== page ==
Jasleen Bains is a Master's student at Simon Fraser University in the School of Communication. Her research interests include theories of citizenship, migration, and the development of identity with a focus on the South Asian community in the City Surrey, one of Canada's largest South Asian settlements. As a resident of Surrey and a member of the South Asian community, Jasleen is working from a standpoint of situated knowledge.
Using the Dublin III Regulation and the EURODAC fingerprinting system as case studies, this paper will examine how European Union (EU) asylum policies and procedures perpetuate administrative violence against asylum seekers. To theorize how racial capitalism is implicated within EU asylum policies, I will draw on concepts such as: surplus populations (Marx, 1867), value (Marx, 1867; Sharpe 2016, Cacho, 2011; Williamson, 2016), social separateness (Melamed, 2015), differential inclusion and the illegal migrant figure (Mezzadra and Neilson, 2013). While this paper focuses on contemporary asylum policies, it is important to acknowledge that these policies are products of a colonial history of Europe that has not only defined its physical borders as places of exclusion, but also imaginary borders of differential human value rooted in racial logic. Using a racial capitalist lens allows us to see past the guise of policy language, which often presents itself as neutral and its flaws and deficiencies as accidental.
In the opening scene of Bong Joon-ho's Parasite, the film's college-aged protagonist, Kim Kiwoo, and his sister Ki-jung roam their semi-basement home in Seoul searching for a stray wi-fi connection, finally latching onto a signal while crouched by an exposed toilet that serves as the family's bathroom. The Kims' semi-underground abode undermines narratives of South Korean economic "success" that have characterized the nation's post-WWII development, reminding that Korean café consumerism, pop culture imperialism, and incorporation into the postwar global economic order have been realized at the expense of emergent extractive economies that reproduce colonial racial, gendered, and territorial difference.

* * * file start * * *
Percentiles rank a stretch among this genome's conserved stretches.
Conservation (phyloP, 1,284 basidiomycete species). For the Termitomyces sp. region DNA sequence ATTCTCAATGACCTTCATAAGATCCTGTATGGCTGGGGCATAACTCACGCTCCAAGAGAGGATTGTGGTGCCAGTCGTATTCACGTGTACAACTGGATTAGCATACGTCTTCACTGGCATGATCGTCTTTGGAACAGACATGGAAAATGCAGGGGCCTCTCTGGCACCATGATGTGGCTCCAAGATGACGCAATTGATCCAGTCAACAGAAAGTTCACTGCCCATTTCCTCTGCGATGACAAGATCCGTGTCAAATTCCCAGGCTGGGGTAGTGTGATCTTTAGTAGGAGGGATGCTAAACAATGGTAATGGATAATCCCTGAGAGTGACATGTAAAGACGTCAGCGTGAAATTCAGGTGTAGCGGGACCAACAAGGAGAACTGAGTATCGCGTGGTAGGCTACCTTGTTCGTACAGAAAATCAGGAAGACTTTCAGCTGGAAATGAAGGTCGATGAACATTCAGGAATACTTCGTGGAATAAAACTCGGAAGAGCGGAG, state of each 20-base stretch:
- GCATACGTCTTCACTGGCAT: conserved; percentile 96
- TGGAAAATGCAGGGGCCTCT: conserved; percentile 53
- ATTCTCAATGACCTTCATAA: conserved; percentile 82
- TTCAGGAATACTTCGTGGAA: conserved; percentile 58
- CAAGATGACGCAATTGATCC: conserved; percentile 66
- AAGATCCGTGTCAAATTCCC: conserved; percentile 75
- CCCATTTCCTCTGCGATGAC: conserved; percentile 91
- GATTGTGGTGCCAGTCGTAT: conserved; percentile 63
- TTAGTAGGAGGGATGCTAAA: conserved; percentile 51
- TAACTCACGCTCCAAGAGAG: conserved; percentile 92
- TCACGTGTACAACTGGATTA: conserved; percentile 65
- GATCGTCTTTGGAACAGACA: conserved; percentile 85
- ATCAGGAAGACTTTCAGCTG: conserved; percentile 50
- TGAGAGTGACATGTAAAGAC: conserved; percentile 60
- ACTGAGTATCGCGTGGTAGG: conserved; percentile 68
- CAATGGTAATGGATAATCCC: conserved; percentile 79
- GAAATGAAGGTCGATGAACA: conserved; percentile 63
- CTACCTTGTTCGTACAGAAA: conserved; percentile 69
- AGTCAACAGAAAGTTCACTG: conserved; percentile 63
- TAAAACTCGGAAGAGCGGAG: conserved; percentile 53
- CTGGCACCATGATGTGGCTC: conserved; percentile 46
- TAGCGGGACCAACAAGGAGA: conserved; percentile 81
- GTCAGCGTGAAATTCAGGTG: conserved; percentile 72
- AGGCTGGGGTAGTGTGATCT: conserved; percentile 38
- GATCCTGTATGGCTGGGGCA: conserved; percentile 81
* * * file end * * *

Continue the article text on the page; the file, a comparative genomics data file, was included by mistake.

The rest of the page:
Bong's latest work offers a stark contrast to celebrations of economic ascendancy that have dominated narratives of South Korea's postwar development. My paper argues that Parasite thematizes the reliance of South Korea's economic ascendancy upon the sublation of interlocking imperialisms shaping what we know as the Pacific Arena. I situate the film within ongoing struggles for the post-WWII decolonization of East Asia, initially truncated by the Cold War, that have been potent in South Korea: a Japanese postcolony, a U.S. neocolony, and a rising subimperial power. Juxtaposing the film's three families—the wealthy Parks, the workingclass Kims, and the Parks' former housekeeper, Moon-gwang, and her husband—I illustrate how Parasite de-exceptionalizes South Korean "success" by articulating the bourgeois family as a vehicle for reproducing colonial difference. Drawing on critical Korean studies and U.S. settler colonial studies, I demonstrate how intimate encounters between the Parks and the Kims, who serve as the Parks' domestic laborers, facilitate the rise of suppressed wartime histories.